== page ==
Today we’re introducing a new Streaming API, which we hope will ease the process of building your own Flowdock clients and bots. Streaming API allows real-time access to everything that happens inside a flow.

Using the API

Streaming API comes in two flavours: carriage-return delimited JSON stream and HTML5 Event-Stream.

If you have used the Twitter Streaming API, you should be familiar with our JSON Stream. You can try it out using curl.

$ curl -i -H "Accept: application/json" https://<token><organization>/<flow>
HTTP/1.1 200 OK
Server: Florence
Cache-Control: no-cache
Content-Type: application/json
Transfer-Encoding: chunked
Connection: keep-alive

{"event":"message","tags":[],"uuid":"pWkb-CPeyFG66ns-","id":142790,"flow":"example:main","content":"hello world","sent":1329307314476,"app":"chat","attachments":[],"user":"1"}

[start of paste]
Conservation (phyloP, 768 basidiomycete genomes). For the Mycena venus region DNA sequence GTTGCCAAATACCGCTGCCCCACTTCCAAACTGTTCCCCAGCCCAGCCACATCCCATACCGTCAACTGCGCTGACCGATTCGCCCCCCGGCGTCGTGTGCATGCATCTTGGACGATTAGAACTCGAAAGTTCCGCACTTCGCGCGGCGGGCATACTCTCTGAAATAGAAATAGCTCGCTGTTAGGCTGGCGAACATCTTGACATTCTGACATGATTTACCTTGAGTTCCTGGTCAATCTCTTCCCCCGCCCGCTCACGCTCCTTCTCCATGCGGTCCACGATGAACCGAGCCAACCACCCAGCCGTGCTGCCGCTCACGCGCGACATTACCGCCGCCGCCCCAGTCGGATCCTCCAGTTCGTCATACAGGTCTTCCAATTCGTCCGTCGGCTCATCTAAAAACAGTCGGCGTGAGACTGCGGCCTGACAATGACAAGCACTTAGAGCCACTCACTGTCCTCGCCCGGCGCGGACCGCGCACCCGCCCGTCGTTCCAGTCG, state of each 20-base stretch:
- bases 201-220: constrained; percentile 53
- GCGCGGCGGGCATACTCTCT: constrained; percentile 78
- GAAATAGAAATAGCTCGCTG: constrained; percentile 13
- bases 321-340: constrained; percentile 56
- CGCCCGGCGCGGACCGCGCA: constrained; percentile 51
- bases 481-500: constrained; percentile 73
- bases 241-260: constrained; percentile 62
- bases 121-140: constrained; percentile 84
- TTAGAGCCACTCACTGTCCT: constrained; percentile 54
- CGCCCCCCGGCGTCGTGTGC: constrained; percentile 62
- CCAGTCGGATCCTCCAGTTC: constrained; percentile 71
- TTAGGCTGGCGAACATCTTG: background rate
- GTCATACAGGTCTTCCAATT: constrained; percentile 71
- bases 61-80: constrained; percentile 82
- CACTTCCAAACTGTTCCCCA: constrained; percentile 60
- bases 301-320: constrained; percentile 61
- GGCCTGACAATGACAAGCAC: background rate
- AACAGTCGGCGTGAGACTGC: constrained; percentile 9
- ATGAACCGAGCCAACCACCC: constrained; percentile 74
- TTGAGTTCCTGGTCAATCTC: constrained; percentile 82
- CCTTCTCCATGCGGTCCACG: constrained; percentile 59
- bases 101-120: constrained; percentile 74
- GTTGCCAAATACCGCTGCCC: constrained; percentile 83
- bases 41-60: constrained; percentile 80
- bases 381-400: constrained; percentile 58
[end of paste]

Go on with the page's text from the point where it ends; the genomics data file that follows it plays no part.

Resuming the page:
Event-Stream is part of HTML5 Server-Sent Events specification. In our streaming API each event contains a JSON encoded message as data. To use Event-Stream, set Accept header to text/event-stream. If this isn’t possible, you can also use accept query parameter. In addition to support in modern browsers, there are client libraries, and it isn’t hard to roll your own.

Under the hood

We built a HTTP server using CoffeeScript and NodeJS to run our Streaming API. Combined with a little Redis and authentication magic, we were ready to go.

As a new message is sent to Flowdock, we process the message and publish it to the corresponding flow’s Redis pub/sub channel. When a new client connects, our server subscribes to flow channels the client wishes to listen to. Every time a subscriber receives a new message, we will check if there are any connected clients for that flow, and if so we will dispatch the message down to existing connection in the appropriate JSON/Event-Stream format.

We’re looking forward to see what amazing applications can be built on top of the Streaming API. If you have any issues or feedback, feel free to contact us.